“Despite this importance, we know comparatively little about the movements of bees--the most efficient of pollinators--due to the difficulty of tracking individuals," Mola explained. "Unlike birds or large mammals, we can't just attach large radio collars and follow them around. As such, my work has focused on improving methods that we can use for study. I use a combination of landscape ecology and molecular genetics to identify the locations of siblings (colony-mates) in landscapes. From that information, we can infer all sorts of useful information about the potential foraging range, habitat use, population size, etc. It's a very exciting time to be working on these topics as the availability of new genetic and GPS technologies allows us to answer or re-address scientific and conservation issues with bees.”
In his abstract, Mola related: "Understanding the way organisms move through environments is crucial to our ability to monitor, study, or conserve species--after all, a habitat that is wholly inaccessible is no habitat at all. However, studies of wild bee movement lag far behind those of many numerous individuals. This limits our ability to answer basic questions like how large of an area is needed for individuals to forage? Or how close do conservation areas need to be connected? For honey bees, we can answer these questions through the study of their infamous waggle dance--which reveals the distance and director of their travel. However, most bees do not possess these complex communication behaviors and so our ability to understand their patterns of movement has rlied on mark-recapture, observation, and nascent advances in radar tracking or molecular methods."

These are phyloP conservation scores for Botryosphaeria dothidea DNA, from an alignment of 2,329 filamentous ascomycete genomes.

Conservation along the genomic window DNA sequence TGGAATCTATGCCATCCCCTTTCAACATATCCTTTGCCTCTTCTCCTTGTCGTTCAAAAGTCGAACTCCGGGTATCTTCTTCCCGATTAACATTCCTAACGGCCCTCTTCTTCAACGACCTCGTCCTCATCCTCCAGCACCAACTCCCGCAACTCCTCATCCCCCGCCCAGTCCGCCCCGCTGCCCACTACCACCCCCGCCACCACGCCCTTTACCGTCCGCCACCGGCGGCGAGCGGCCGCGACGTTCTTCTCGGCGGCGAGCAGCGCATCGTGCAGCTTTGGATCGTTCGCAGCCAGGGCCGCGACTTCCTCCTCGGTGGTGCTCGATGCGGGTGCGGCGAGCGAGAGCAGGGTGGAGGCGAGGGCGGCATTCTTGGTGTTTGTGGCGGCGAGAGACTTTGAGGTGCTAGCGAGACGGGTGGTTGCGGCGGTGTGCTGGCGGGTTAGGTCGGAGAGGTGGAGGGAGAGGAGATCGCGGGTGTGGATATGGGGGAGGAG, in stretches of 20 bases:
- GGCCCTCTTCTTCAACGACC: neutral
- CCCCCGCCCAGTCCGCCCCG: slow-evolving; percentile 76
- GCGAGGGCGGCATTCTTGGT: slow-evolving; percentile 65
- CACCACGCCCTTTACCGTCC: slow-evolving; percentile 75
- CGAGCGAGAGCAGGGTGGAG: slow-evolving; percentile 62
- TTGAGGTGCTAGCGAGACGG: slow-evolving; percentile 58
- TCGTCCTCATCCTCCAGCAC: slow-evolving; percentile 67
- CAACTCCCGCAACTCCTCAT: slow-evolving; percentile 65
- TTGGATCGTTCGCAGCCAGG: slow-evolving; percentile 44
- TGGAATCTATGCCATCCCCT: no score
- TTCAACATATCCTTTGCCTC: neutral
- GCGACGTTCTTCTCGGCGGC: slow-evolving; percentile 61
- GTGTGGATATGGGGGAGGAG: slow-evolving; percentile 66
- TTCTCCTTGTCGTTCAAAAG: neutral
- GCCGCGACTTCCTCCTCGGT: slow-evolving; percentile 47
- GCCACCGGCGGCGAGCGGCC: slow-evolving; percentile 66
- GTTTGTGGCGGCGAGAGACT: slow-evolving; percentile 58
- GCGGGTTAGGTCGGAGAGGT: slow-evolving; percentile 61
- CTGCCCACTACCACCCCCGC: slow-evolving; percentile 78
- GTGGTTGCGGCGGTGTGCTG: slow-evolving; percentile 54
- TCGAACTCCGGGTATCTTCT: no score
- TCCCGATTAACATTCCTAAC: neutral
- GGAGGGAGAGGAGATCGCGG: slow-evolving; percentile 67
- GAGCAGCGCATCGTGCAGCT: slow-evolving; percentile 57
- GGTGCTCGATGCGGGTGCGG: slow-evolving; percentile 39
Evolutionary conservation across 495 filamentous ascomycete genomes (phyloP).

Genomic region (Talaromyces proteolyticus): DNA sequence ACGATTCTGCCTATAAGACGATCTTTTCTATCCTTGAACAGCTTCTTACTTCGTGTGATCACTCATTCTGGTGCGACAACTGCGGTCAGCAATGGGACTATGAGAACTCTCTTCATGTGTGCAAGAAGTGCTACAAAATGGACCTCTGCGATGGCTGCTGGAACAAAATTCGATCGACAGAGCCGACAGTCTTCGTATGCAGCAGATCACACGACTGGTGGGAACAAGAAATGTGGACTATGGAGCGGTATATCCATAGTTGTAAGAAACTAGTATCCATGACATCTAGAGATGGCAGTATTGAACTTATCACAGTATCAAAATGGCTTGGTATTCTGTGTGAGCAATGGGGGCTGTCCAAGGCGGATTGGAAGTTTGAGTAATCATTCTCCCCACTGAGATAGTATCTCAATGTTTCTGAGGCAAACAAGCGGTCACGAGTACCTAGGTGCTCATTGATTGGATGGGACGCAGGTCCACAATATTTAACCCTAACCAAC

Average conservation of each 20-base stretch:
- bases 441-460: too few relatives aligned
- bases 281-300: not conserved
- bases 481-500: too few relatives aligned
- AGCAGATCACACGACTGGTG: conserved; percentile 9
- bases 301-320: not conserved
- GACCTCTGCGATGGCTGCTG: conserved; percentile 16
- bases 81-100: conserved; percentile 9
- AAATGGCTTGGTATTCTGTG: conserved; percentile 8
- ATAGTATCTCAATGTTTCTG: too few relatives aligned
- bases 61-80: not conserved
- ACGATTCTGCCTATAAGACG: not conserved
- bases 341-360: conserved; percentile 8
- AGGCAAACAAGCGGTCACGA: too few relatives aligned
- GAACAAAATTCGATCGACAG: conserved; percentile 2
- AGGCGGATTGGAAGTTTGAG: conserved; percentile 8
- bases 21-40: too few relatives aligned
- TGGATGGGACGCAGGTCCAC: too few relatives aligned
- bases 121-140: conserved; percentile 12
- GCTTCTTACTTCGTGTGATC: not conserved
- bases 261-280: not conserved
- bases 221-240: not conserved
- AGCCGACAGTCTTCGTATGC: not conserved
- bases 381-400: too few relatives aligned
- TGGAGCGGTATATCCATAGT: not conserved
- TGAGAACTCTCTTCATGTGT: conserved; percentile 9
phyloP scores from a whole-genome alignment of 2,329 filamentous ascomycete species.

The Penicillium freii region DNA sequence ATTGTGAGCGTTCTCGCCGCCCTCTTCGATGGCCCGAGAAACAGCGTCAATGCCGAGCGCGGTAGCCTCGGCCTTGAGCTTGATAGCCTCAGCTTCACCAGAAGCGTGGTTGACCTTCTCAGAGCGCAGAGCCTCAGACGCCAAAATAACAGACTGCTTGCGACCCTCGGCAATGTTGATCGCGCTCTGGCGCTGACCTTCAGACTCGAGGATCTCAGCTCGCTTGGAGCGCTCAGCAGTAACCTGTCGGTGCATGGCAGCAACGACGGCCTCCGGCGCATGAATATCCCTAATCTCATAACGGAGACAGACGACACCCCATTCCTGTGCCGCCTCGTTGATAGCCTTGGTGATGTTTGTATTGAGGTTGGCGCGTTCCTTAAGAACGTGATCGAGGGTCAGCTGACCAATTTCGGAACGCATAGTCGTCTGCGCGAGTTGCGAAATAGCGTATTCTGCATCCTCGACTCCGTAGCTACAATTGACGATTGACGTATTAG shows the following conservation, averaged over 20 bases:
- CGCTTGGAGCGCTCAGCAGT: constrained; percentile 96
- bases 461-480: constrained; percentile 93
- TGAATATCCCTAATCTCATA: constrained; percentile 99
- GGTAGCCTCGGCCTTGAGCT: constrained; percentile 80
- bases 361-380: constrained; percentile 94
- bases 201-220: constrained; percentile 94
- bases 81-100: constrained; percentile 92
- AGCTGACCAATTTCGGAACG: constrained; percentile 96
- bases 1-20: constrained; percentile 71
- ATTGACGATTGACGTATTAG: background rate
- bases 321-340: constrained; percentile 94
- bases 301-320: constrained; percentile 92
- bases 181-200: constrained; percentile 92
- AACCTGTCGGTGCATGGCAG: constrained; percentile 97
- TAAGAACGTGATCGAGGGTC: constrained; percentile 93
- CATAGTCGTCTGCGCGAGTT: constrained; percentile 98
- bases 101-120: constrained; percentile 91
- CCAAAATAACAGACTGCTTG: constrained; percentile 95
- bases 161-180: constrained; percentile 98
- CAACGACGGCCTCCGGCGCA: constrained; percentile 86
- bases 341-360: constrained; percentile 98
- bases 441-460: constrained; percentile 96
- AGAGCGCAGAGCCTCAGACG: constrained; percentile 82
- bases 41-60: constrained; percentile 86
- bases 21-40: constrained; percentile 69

He went on to share that "Here, I present a novel methodology for studying bumble bee movement using high-throughput sequencing techniques. This method provides substantial improvement in the accuracy of estimations while simultaneously giving us insight into fine-scale population genetics. Both factors can be important in the conservation and study of pollinators and our ability to 'keep bees healthy." I demonstrate the method's utility by presenting a few case studies of its implementation, and the insight we gain into wild bumble bee movement."